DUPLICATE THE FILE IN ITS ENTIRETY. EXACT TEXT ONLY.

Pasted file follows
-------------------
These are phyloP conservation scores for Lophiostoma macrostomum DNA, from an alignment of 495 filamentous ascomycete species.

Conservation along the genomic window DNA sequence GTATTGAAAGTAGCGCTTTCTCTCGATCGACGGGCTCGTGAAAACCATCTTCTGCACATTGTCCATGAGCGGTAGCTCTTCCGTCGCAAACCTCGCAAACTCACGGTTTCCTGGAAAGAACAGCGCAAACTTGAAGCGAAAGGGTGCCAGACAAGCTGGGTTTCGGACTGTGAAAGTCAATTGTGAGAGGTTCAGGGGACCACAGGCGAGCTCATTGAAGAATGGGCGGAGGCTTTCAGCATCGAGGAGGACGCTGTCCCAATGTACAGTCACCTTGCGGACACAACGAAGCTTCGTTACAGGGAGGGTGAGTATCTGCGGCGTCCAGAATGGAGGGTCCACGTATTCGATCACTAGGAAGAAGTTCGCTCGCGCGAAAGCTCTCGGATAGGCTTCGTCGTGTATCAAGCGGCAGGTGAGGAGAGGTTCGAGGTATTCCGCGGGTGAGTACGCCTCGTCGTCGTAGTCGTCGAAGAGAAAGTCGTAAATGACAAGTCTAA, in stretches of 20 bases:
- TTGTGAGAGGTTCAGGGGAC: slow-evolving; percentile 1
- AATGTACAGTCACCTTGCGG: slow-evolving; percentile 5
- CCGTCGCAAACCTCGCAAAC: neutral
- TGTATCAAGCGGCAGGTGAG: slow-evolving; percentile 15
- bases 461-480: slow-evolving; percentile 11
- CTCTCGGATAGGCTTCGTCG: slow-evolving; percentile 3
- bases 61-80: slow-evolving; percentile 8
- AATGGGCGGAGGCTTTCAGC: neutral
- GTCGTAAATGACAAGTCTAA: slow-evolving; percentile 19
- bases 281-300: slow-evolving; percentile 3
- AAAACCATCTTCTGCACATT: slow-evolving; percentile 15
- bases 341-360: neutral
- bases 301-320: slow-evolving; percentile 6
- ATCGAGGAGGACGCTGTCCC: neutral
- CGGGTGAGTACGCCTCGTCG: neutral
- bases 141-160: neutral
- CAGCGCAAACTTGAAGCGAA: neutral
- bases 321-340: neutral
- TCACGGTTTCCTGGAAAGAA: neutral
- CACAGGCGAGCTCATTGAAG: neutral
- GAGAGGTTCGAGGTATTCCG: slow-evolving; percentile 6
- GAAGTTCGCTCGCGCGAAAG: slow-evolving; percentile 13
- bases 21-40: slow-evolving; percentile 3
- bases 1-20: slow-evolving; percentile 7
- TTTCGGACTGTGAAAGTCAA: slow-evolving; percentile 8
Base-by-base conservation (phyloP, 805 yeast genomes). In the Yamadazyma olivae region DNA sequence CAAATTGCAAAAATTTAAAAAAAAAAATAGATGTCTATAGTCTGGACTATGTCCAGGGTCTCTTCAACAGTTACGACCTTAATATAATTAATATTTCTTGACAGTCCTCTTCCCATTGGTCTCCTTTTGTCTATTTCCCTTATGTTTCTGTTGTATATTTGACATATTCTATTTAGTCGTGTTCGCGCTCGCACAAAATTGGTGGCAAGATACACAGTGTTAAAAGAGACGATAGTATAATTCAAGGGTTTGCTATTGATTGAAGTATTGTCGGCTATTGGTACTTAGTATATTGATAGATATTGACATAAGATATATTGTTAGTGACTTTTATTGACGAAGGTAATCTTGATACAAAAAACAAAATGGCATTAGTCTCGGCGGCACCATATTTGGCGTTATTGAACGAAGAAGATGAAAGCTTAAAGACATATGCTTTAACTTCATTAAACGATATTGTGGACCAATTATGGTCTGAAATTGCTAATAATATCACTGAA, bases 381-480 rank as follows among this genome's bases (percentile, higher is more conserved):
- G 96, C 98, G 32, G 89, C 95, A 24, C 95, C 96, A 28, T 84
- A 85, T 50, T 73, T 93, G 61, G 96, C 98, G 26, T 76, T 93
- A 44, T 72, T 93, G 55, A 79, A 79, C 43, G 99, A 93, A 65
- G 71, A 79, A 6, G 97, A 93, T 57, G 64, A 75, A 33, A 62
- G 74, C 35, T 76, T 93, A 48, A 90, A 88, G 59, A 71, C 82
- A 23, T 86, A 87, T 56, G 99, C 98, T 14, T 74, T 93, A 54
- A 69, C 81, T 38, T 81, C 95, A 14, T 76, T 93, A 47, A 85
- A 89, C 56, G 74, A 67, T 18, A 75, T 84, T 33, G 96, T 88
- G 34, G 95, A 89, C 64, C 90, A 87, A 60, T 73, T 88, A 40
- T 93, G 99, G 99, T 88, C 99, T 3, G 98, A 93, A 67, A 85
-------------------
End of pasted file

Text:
These are phyloP conservation scores for Lophiostoma macrostomum DNA, from an alignment of 495 filamentous ascomycete species.

Conservation along the genomic window DNA sequence GTATTGAAAGTAGCGCTTTCTCTCGATCGACGGGCTCGTGAAAACCATCTTCTGCACATTGTCCATGAGCGGTAGCTCTTCCGTCGCAAACCTCGCAAACTCACGGTTTCCTGGAAAGAACAGCGCAAACTTGAAGCGAAAGGGTGCCAGACAAGCTGGGTTTCGGACTGTGAAAGTCAATTGTGAGAGGTTCAGGGGACCACAGGCGAGCTCATTGAAGAATGGGCGGAGGCTTTCAGCATCGAGGAGGACGCTGTCCCAATGTACAGTCACCTTGCGGACACAACGAAGCTTCGTTACAGGGAGGGTGAGTATCTGCGGCGTCCAGAATGGAGGGTCCACGTATTCGATCACTAGGAAGAAGTTCGCTCGCGCGAAAGCTCTCGGATAGGCTTCGTCGTGTATCAAGCGGCAGGTGAGGAGAGGTTCGAGGTATTCCGCGGGTGAGTACGCCTCGTCGTCGTAGTCGTCGAAGAGAAAGTCGTAAATGACAAGTCTAA, in stretches of 20 bases:
- TTGTGAGAGGTTCAGGGGAC: slow-evolving; percentile 1
- AATGTACAGTCACCTTGCGG: slow-evolving; percentile 5
- CCGTCGCAAACCTCGCAAAC: neutral
- TGTATCAAGCGGCAGGTGAG: slow-evolving; percentile 15
- bases 461-480: slow-evolving; percentile 11
- CTCTCGGATAGGCTTCGTCG: slow-evolving; percentile 3
- bases 61-80: slow-evolving; percentile 8
- AATGGGCGGAGGCTTTCAGC: neutral
- GTCGTAAATGACAAGTCTAA: slow-evolving; percentile 19
- bases 281-300: slow-evolving; percentile 3
- AAAACCATCTTCTGCACATT: slow-evolving; percentile 15
- bases 341-360: neutral
- bases 301-320: slow-evolving; percentile 6
- ATCGAGGAGGACGCTGTCCC: neutral
- CGGGTGAGTACGCCTCGTCG: neutral
- bases 141-160: neutral
- CAGCGCAAACTTGAAGCGAA: neutral
- bases 321-340: neutral
- TCACGGTTTCCTGGAAAGAA: neutral
- CACAGGCGAGCTCATTGAAG: neutral
- GAGAGGTTCGAGGTATTCCG: slow-evolving; percentile 6
- GAAGTTCGCTCGCGCGAAAG: slow-evolving; percentile 13
- bases 21-40: slow-evolving; percentile 3
- bases 1-20: slow-evolving; percentile 7
- TTTCGGACTGTGAAAGTCAA: slow-evolving; percentile 8
Base-by-base conservation (phyloP, 805 yeast genomes). In the Yamadazyma olivae region DNA sequence CAAATTGCAAAAATTTAAAAAAAAAAATAGATGTCTATAGTCTGGACTATGTCCAGGGTCTCTTCAACAGTTACGACCTTAATATAATTAATATTTCTTGACAGTCCTCTTCCCATTGGTCTCCTTTTGTCTATTTCCCTTATGTTTCTGTTGTATATTTGACATATTCTATTTAGTCGTGTTCGCGCTCGCACAAAATTGGTGGCAAGATACACAGTGTTAAAAGAGACGATAGTATAATTCAAGGGTTTGCTATTGATTGAAGTATTGTCGGCTATTGGTACTTAGTATATTGATAGATATTGACATAAGATATATTGTTAGTGACTTTTATTGACGAAGGTAATCTTGATACAAAAAACAAAATGGCATTAGTCTCGGCGGCACCATATTTGGCGTTATTGAACGAAGAAGATGAAAGCTTAAAGACATATGCTTTAACTTCATTAAACGATATTGTGGACCAATTATGGTCTGAAATTGCTAATAATATCACTGAA, bases 381-480 rank as follows among this genome's bases (percentile, higher is more conserved):
- G 96, C 98, G 32, G 89, C 95, A 24, C 95, C 96, A 28, T 84
- A 85, T 50, T 73, T 93, G 61, G 96, C 98, G 26, T 76, T 93
- A 44, T 72, T 93, G 55, A 79, A 79, C 43, G 99, A 93, A 65
- G 71, A 79, A 6, G 97, A 93, T 57, G 64, A 75, A 33, A 62
- G 74, C 35, T 76, T 93, A 48, A 90, A 88, G 59, A 71, C 82
- A 23, T 86, A 87, T 56, G 99, C 98, T 14, T 74, T 93, A 54
- A 69, C 81, T 38, T 81, C 95, A 14, T 76, T 93, A 47, A 85
- A 89, C 56, G 74, A 67, T 18, A 75, T 84, T 33, G 96, T 88
- G 34, G 95, A 89, C 64, C 90, A 87, A 60, T 73, T 88, A 40
- T 93, G 99, G 99, T 88, C 99, T 3, G 98, A 93, A 67, A 85